Nestled in the forest of Valle de Bravo, the residence has two volumes stacked on top of one another, with public areas above ground and private ones below.
On the ground level, the A-frame structure contains a semi-open living and dining room, kitchen, and family room, with a minimal footprint to create space for a terrace. The A-frame structure consists of pre-fabricated elements brought to the site.
The top and sides of the A-frame are enclosed in glass, as is the space at the back of the structure. An outdoor pool and lounge area were placed on the terrace to bring occupants closer to the surrounding forest and to take advantage of the large base where the underground aspects are located.
"The main goal of this project was to give more importance to the surroundings present and to the open space given, embracing the idea of emptiness even with the possibility of having the architecture disappear," Pérez Palacios Arquitectos Asociados (PPAA) founder Pablo Pérez Palacios told Dezeen.
A submerged staircase on the terrace leads to the lower level, which contains three bedrooms, each with a private bath, and a small study.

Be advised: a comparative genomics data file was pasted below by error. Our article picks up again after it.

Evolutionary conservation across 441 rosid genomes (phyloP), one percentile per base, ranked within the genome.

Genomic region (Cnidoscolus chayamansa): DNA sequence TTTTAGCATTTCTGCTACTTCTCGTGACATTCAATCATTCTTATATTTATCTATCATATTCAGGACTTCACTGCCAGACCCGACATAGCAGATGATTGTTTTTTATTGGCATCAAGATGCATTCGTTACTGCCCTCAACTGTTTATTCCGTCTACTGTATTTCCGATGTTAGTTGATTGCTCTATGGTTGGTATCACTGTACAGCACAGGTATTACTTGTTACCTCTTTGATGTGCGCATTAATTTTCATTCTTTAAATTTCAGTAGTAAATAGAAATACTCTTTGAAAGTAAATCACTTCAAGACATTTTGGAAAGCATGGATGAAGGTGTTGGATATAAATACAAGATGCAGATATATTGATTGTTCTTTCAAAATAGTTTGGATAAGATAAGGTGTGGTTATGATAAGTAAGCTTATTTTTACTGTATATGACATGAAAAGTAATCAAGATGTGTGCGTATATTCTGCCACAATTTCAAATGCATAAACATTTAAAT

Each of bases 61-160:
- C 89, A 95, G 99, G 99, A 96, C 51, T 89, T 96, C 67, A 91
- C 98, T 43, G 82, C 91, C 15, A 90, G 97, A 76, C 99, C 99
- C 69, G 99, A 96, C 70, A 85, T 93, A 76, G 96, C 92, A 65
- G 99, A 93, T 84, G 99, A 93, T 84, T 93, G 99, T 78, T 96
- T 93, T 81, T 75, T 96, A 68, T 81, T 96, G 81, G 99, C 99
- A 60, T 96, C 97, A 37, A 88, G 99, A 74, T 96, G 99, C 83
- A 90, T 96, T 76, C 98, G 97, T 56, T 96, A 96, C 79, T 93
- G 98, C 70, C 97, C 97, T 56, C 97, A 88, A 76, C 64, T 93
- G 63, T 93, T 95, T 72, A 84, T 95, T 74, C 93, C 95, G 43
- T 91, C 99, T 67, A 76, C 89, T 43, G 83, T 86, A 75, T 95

The sleeping areas were buried into the ground, with windows facing out and privacy offered by the surrounding trees.
"This design method gives you the possibility to really disconnect while enjoying your own solitude in the surrounding nature, gently forcing you to have that moment of relationship with the site, even if you're just going to bed," said Pérez Palacios
The black finish on the exterior of the lower volume and the dark roof tiles were selected to help the home blend into the environment.
"The palette focuses on one core material – certified timber – to convey a sense of admiration and respect for the home's surroundings," said Pérez Palacios.
"Whilst the stainless steel, onyx joinery and hand-finished walls are used to evoke an unpretentious sensibility and as I would say 'give prominence to the forest'."
Rainwater is collected from the pitched roof, which is then ushered into an open water deposit for reuse.
In addition to rainwater collection, the open-air A-frame structure also works to filter light and passively ventilate the house.
To further reduce the impact on site, the studio only removed one tree which it repurposed as a handrail on the terrace.
The interiors were adorned in natural materials in neutral tones, with certified wood used also on the interior walls.
Other residential projects around Mexico City include a home with a dramatic cantilever by LBR&A and an expansive holiday home with a sunken living room by Romero de la Mora.
The photography is by Rafael Gamo.